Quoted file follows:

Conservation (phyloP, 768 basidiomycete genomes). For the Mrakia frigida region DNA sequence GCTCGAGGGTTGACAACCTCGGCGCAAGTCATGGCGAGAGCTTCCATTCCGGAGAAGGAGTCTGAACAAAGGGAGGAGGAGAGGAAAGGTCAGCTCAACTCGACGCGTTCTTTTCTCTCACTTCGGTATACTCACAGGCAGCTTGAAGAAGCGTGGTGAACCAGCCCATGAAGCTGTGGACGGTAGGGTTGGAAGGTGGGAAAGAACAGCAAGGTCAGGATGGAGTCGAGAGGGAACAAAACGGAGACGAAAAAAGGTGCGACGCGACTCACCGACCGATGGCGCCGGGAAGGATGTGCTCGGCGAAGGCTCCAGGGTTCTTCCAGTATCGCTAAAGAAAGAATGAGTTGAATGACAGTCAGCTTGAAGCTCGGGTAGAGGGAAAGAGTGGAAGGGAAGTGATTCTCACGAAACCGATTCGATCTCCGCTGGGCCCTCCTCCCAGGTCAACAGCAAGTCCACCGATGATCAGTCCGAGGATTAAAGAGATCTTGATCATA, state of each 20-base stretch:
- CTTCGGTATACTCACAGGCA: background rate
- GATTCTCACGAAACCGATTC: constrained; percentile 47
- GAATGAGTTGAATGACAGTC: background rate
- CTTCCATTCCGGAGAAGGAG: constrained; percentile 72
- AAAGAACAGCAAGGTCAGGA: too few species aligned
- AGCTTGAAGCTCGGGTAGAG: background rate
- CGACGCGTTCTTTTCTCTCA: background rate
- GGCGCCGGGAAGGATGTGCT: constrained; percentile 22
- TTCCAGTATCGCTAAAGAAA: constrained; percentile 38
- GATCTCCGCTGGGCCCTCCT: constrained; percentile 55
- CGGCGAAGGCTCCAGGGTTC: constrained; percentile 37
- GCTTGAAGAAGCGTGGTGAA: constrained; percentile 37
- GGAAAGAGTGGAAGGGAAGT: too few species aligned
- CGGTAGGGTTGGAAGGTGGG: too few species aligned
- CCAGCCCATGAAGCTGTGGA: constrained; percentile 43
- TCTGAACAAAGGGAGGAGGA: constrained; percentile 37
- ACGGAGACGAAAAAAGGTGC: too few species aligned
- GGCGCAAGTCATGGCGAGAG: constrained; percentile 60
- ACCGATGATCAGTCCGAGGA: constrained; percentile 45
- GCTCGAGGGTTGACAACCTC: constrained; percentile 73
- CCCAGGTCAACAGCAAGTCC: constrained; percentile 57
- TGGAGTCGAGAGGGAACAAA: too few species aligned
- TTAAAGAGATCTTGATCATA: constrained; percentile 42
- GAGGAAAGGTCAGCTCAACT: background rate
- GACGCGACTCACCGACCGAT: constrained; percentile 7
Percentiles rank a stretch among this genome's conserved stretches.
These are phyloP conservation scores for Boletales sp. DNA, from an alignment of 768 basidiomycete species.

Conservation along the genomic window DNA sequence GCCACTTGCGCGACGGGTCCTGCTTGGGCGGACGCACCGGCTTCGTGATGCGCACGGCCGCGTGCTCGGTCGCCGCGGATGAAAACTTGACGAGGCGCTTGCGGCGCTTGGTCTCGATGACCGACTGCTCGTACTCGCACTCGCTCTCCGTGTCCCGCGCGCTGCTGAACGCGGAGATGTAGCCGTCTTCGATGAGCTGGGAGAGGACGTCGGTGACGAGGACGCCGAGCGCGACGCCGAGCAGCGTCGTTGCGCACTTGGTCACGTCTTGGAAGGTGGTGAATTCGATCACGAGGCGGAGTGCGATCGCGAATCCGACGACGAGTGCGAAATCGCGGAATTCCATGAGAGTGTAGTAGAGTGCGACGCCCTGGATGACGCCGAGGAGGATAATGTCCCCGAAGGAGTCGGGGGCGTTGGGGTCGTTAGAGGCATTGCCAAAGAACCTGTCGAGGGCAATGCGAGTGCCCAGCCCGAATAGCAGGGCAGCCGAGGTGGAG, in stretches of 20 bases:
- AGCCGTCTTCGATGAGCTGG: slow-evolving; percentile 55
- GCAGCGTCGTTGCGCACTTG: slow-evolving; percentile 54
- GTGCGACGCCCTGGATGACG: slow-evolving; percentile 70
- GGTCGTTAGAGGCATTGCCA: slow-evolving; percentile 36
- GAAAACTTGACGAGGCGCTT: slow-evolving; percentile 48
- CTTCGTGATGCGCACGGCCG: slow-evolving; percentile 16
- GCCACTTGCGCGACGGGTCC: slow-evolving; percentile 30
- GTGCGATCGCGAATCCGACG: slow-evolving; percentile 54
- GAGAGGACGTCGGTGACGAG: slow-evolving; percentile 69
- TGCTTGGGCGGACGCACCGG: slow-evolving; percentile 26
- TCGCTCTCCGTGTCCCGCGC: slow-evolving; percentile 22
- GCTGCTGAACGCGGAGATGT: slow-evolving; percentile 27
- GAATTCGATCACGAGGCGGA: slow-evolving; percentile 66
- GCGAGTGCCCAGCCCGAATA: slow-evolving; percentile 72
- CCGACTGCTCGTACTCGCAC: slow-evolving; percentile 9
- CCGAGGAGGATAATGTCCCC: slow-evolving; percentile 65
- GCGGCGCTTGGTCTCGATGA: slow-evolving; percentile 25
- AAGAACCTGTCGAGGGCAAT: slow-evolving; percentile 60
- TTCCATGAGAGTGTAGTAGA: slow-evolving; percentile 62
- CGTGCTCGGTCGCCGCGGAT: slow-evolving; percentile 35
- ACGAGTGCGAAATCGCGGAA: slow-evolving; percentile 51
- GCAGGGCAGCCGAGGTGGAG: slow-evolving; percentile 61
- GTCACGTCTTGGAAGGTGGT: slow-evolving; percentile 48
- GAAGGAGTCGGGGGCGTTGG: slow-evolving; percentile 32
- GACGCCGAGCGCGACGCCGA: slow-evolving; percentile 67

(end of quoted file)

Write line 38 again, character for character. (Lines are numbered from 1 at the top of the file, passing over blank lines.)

- GAGAGGACGTCGGTGACGAG: slow-evolving; percentile 69